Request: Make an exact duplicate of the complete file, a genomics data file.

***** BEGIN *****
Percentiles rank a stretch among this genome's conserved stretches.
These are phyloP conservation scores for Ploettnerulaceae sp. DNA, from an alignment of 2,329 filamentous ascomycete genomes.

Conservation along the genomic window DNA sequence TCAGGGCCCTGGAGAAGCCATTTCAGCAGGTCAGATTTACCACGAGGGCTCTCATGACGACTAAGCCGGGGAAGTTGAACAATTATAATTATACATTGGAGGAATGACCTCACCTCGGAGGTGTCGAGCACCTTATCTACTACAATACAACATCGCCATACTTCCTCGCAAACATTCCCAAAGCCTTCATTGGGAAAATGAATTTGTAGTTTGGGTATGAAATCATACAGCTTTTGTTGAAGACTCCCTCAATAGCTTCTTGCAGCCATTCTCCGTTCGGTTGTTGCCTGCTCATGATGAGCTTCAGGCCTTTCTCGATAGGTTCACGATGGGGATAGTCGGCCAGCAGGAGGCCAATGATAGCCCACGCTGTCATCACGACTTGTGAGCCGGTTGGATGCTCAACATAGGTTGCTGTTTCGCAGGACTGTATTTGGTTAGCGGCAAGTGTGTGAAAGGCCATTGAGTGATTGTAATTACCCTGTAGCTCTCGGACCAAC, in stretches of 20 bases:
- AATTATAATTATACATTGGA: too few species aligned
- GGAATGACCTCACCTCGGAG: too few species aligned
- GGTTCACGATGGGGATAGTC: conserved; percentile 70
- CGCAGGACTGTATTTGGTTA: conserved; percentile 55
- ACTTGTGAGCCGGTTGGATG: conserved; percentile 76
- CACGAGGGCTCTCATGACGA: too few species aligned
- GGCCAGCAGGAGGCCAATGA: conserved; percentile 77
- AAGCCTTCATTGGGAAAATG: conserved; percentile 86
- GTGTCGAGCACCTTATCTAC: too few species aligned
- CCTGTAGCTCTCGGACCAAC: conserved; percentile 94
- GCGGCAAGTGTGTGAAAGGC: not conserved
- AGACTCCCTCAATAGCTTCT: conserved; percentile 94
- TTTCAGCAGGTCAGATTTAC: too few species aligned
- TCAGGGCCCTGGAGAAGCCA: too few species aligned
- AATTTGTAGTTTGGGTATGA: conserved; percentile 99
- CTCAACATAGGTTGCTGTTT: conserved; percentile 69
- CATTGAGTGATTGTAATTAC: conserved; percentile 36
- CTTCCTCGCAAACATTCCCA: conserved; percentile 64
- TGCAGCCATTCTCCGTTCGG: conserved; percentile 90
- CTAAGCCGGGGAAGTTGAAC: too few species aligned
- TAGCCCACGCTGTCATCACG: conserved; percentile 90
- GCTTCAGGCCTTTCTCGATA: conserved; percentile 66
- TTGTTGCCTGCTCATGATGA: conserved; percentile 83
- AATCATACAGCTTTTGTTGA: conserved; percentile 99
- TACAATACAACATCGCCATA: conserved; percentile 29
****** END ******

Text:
Percentiles rank a stretch among this genome's conserved stretches.
These are phyloP conservation scores for Ploettnerulaceae sp. DNA, from an alignment of 2,329 filamentous ascomycete genomes.

Conservation along the genomic window DNA sequence TCAGGGCCCTGGAGAAGCCATTTCAGCAGGTCAGATTTACCACGAGGGCTCTCATGACGACTAAGCCGGGGAAGTTGAACAATTATAATTATACATTGGAGGAATGACCTCACCTCGGAGGTGTCGAGCACCTTATCTACTACAATACAACATCGCCATACTTCCTCGCAAACATTCCCAAAGCCTTCATTGGGAAAATGAATTTGTAGTTTGGGTATGAAATCATACAGCTTTTGTTGAAGACTCCCTCAATAGCTTCTTGCAGCCATTCTCCGTTCGGTTGTTGCCTGCTCATGATGAGCTTCAGGCCTTTCTCGATAGGTTCACGATGGGGATAGTCGGCCAGCAGGAGGCCAATGATAGCCCACGCTGTCATCACGACTTGTGAGCCGGTTGGATGCTCAACATAGGTTGCTGTTTCGCAGGACTGTATTTGGTTAGCGGCAAGTGTGTGAAAGGCCATTGAGTGATTGTAATTACCCTGTAGCTCTCGGACCAAC, in stretches of 20 bases:
- AATTATAATTATACATTGGA: too few species aligned
- GGAATGACCTCACCTCGGAG: too few species aligned
- GGTTCACGATGGGGATAGTC: conserved; percentile 70
- CGCAGGACTGTATTTGGTTA: conserved; percentile 55
- ACTTGTGAGCCGGTTGGATG: conserved; percentile 76
- CACGAGGGCTCTCATGACGA: too few species aligned
- GGCCAGCAGGAGGCCAATGA: conserved; percentile 77
- AAGCCTTCATTGGGAAAATG: conserved; percentile 86
- GTGTCGAGCACCTTATCTAC: too few species aligned
- CCTGTAGCTCTCGGACCAAC: conserved; percentile 94
- GCGGCAAGTGTGTGAAAGGC: not conserved
- AGACTCCCTCAATAGCTTCT: conserved; percentile 94
- TTTCAGCAGGTCAGATTTAC: too few species aligned
- TCAGGGCCCTGGAGAAGCCA: too few species aligned
- AATTTGTAGTTTGGGTATGA: conserved; percentile 99
- CTCAACATAGGTTGCTGTTT: conserved; percentile 69
- CATTGAGTGATTGTAATTAC: conserved; percentile 36
- CTTCCTCGCAAACATTCCCA: conserved; percentile 64
- TGCAGCCATTCTCCGTTCGG: conserved; percentile 90
- CTAAGCCGGGGAAGTTGAAC: too few species aligned
- TAGCCCACGCTGTCATCACG: conserved; percentile 90
- GCTTCAGGCCTTTCTCGATA: conserved; percentile 66
- TTGTTGCCTGCTCATGATGA: conserved; percentile 83
- AATCATACAGCTTTTGTTGA: conserved; percentile 99
- TACAATACAACATCGCCATA: conserved; percentile 29